I’m excited to introduce you to a project I have been working on for a few weeks in my spare time: PiUi. A lot of folks asked how to use my RPi Timelapse Controller without the LCD Plate - which is kindof expensive and not everyone is comfortable to solder one up themselves.
You just made a funky neon sign flash in my living room. How? I have just completed my latest project which is a neon lamp which lights up every time someone visits my website.
A few weeks ago, I found this beautiful video on Youtube – a timelapse video of stars and the Milky Way. Seeing the stars appear to rotate overhead (due to the rotation of the Earth) and the intricate structure of our own galaxy gave me a profound feeling of the scale of the universe that we move through on spaceship Earth.
Here’s a quick and easy first project for new Raspberry Pi owners - turn your Pi into a webcam, and learn about Linux’s ability to run repeated tasks at scheduled intervals with the cron utility.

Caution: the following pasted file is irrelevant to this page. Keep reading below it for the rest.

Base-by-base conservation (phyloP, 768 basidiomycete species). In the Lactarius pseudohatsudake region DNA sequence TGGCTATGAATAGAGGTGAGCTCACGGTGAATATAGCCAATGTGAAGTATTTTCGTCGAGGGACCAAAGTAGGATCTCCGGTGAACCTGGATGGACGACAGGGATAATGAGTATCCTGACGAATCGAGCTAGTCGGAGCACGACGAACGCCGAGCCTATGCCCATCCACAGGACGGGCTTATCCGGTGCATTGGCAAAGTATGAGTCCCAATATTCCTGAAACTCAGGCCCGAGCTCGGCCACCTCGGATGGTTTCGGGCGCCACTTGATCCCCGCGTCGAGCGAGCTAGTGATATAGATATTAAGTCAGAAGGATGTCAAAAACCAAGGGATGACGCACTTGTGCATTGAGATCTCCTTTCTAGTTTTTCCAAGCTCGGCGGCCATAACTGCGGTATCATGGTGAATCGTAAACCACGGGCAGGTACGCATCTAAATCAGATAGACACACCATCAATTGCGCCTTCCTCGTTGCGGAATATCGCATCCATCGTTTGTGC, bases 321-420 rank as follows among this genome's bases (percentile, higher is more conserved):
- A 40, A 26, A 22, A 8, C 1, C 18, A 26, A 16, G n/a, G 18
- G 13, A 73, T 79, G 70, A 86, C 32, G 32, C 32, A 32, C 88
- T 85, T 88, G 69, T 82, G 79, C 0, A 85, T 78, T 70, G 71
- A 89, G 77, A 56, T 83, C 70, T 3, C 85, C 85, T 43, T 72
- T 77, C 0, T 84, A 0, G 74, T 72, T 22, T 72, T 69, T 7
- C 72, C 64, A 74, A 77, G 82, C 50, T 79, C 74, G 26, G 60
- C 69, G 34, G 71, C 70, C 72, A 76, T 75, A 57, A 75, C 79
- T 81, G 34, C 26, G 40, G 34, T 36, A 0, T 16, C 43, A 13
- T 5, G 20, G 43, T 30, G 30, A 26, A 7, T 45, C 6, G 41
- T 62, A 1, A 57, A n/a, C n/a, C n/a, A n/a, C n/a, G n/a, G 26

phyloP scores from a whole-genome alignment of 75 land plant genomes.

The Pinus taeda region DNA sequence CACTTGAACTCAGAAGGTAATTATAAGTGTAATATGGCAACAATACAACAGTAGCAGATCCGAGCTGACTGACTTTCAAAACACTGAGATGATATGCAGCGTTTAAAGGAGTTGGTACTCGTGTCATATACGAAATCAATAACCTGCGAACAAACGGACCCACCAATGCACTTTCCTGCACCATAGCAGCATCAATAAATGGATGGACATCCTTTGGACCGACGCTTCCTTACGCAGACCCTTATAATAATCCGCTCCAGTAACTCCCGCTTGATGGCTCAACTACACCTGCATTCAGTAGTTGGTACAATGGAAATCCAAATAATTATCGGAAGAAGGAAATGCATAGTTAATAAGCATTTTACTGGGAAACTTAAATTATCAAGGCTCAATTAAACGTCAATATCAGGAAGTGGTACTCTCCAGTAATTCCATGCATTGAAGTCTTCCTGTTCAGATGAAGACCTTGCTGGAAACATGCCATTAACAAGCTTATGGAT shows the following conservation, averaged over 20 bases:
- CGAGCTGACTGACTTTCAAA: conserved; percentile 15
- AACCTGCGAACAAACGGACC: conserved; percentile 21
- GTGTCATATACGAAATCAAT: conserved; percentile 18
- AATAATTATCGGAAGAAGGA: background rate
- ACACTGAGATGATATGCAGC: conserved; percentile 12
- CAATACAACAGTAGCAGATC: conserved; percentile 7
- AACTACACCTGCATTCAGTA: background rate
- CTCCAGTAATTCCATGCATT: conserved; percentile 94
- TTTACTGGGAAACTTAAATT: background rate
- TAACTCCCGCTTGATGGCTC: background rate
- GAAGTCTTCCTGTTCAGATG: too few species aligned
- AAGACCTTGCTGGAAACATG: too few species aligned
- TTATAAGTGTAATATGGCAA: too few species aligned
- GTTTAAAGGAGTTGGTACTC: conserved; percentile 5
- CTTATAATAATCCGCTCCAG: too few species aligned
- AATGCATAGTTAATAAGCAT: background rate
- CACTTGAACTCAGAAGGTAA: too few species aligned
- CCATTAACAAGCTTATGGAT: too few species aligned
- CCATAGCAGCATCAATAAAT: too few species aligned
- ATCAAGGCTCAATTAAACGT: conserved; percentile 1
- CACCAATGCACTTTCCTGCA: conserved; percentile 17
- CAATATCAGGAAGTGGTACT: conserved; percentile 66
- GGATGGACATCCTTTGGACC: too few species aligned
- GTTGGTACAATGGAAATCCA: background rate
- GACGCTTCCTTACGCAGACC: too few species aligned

The awesome folks over at devslovebacon have made my talk available on youtube. It’s a pretty good quality recording, hope you enjoy it.
Paul Graham’s latest essay - How to get startup ideas - is a great read. I was struck by the Bucheit/Pirsig conjecture: “Live in the future, then build what’s missing.” and the following paragraph regarding ideas that come out of folks’ experience at college.
I’ve recently been messing around with the XML dumps of Wikipedia. These are pretty huge XML files - for instance the most recent revision is 36G when uncompressed. That’s a lot of XML!
I was extremely fortunate to get access to a Raspberry Pi alpha board for the past couple of weeks. For those of you who haven’t already heard about it, the Raspberry Pi project was started to provide a tiny computer for kids to learn to program.
Peter Burns wrote a great post earlier last week about timescales as they might be “perceived” by a computer’s CPU… “your CPU lives by the nanosecond” [and humans live by the second].
Recently, I have been refreshing my knowledge of Machine Learning by taking Andrew Ng’s excellent Stanford Machine Learning course online. The lecture module on Neural Networks ends with an intriging motivating video of the ALVINN autonomous car driving itself along normal roads at CMU in the mid 90s.